Carrot and Chickpea Tagine with Homemade Bread

This weekend, I decided to try recipes from my two new cookbooks: a carrot and chickpea tagine from the book "Tagine: Spicy Stews from Morocco" by Chillie Basan, and homemade bread from Mark Bittman's "How to Cook Everything Vegetarian."

The two cookbooks are different in many ways -- "Tagine" is a slim volume with both veg and nonveg recipes which focuses specifically on the cuisine of Morocco, while "How to Cook Everything Vegetarian" is really more of an encyclopedia of vegetarian cooking, outlining basic principles and then encouraging readers to experiment with different variations. Yet, both books have an emphasis on simplicity, which is something I really appreciate when I'm working my way through a new recipe.

The carrot and chickpea tagine begins by sautéeing onion and garlic, then adding carrots, honey, and spices and simmering them in a tagine (I used a chef's skillet with a lid) until the carrots are soft. Canned chickpeas are then added and, then, after the mixture has cooked a bit more, salt, rosewater and cilantro finish the dish. (I had rosewater on hand, but I think the recipe would still work without it.) The result is a spicy-sweet stew that was really good with a scoop of Greek yogurt and fresh lemon slices.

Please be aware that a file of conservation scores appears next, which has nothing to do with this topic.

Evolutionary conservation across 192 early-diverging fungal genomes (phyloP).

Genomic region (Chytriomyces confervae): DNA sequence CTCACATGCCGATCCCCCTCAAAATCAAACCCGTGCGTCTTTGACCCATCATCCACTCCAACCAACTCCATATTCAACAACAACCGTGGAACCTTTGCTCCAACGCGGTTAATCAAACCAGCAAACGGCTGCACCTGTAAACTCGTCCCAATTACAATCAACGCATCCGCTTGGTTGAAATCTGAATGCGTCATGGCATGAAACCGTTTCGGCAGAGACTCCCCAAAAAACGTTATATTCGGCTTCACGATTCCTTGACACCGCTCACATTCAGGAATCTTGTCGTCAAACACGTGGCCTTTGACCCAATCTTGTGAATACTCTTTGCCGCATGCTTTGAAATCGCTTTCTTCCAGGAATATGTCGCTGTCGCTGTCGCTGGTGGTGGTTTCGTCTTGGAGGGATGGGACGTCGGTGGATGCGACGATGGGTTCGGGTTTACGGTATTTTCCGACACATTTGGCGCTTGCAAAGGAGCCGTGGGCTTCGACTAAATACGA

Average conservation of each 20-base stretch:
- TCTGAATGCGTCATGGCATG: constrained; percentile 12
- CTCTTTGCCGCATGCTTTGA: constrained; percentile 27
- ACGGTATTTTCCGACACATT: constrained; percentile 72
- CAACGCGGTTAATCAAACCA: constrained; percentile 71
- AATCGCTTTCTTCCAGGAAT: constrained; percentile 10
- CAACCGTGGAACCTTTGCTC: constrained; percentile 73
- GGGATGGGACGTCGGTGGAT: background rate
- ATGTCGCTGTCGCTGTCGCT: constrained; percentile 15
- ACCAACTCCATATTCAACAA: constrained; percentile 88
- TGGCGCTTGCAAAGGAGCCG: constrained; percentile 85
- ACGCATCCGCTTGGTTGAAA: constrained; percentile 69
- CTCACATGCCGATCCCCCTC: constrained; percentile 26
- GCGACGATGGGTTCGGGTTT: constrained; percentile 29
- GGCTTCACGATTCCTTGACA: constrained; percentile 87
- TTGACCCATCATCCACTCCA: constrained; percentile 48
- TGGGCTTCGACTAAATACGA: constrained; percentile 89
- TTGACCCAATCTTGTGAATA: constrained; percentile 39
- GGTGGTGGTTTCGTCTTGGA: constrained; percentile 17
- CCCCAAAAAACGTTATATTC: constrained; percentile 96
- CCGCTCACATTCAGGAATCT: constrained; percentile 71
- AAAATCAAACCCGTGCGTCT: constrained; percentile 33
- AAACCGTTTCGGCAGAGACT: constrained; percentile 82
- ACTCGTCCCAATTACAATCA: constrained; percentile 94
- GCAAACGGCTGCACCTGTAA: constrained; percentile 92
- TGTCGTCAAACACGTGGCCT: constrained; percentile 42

"Tagine" recommended serving the stew with bread, so I decided to attempt Bittman's Fast French Bread. While I watched my mom knead many a loaf while I was growing up, this was my first attempt at making my own bread. The recipe is very similar to the no-knead recipe that other bloggers have covered: flour, yeast and salt are combined in a food processor, and water is then added to create a ball of dough.